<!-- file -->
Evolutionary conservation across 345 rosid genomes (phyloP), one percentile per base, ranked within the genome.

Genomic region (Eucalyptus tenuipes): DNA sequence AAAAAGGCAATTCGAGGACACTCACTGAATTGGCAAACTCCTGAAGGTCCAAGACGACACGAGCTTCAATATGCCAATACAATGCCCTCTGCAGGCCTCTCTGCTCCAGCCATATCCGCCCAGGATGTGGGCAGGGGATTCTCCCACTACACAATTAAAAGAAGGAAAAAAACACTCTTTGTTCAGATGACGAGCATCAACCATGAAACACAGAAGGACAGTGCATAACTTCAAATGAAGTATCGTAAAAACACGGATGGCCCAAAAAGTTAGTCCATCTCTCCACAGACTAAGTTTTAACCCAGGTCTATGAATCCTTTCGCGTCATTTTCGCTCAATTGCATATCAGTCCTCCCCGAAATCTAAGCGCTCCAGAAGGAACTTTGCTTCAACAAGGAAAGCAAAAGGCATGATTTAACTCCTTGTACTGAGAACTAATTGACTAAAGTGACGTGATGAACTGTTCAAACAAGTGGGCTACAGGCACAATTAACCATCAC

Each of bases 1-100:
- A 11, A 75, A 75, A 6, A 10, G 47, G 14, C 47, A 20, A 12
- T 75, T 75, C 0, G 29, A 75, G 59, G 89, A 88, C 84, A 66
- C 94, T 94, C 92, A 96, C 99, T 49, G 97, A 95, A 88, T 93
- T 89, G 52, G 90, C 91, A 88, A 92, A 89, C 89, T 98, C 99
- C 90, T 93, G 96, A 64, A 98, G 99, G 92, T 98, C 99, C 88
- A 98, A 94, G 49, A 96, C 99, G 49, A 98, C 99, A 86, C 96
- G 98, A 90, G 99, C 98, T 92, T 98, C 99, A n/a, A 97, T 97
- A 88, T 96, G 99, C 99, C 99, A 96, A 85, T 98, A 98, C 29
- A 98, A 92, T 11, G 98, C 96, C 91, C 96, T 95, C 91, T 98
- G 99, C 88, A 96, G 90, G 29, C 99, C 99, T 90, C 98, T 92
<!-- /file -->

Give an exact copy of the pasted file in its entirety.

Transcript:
Evolutionary conservation across 345 rosid genomes (phyloP), one percentile per base, ranked within the genome.

Genomic region (Eucalyptus tenuipes): DNA sequence AAAAAGGCAATTCGAGGACACTCACTGAATTGGCAAACTCCTGAAGGTCCAAGACGACACGAGCTTCAATATGCCAATACAATGCCCTCTGCAGGCCTCTCTGCTCCAGCCATATCCGCCCAGGATGTGGGCAGGGGATTCTCCCACTACACAATTAAAAGAAGGAAAAAAACACTCTTTGTTCAGATGACGAGCATCAACCATGAAACACAGAAGGACAGTGCATAACTTCAAATGAAGTATCGTAAAAACACGGATGGCCCAAAAAGTTAGTCCATCTCTCCACAGACTAAGTTTTAACCCAGGTCTATGAATCCTTTCGCGTCATTTTCGCTCAATTGCATATCAGTCCTCCCCGAAATCTAAGCGCTCCAGAAGGAACTTTGCTTCAACAAGGAAAGCAAAAGGCATGATTTAACTCCTTGTACTGAGAACTAATTGACTAAAGTGACGTGATGAACTGTTCAAACAAGTGGGCTACAGGCACAATTAACCATCAC

Each of bases 1-100:
- A 11, A 75, A 75, A 6, A 10, G 47, G 14, C 47, A 20, A 12
- T 75, T 75, C 0, G 29, A 75, G 59, G 89, A 88, C 84, A 66
- C 94, T 94, C 92, A 96, C 99, T 49, G 97, A 95, A 88, T 93
- T 89, G 52, G 90, C 91, A 88, A 92, A 89, C 89, T 98, C 99
- C 90, T 93, G 96, A 64, A 98, G 99, G 92, T 98, C 99, C 88
- A 98, A 94, G 49, A 96, C 99, G 49, A 98, C 99, A 86, C 96
- G 98, A 90, G 99, C 98, T 92, T 98, C 99, A n/a, A 97, T 97
- A 88, T 96, G 99, C 99, C 99, A 96, A 85, T 98, A 98, C 29
- A 98, A 92, T 11, G 98, C 96, C 91, C 96, T 95, C 91, T 98
- G 99, C 88, A 96, G 90, G 29, C 99, C 99, T 90, C 98, T 92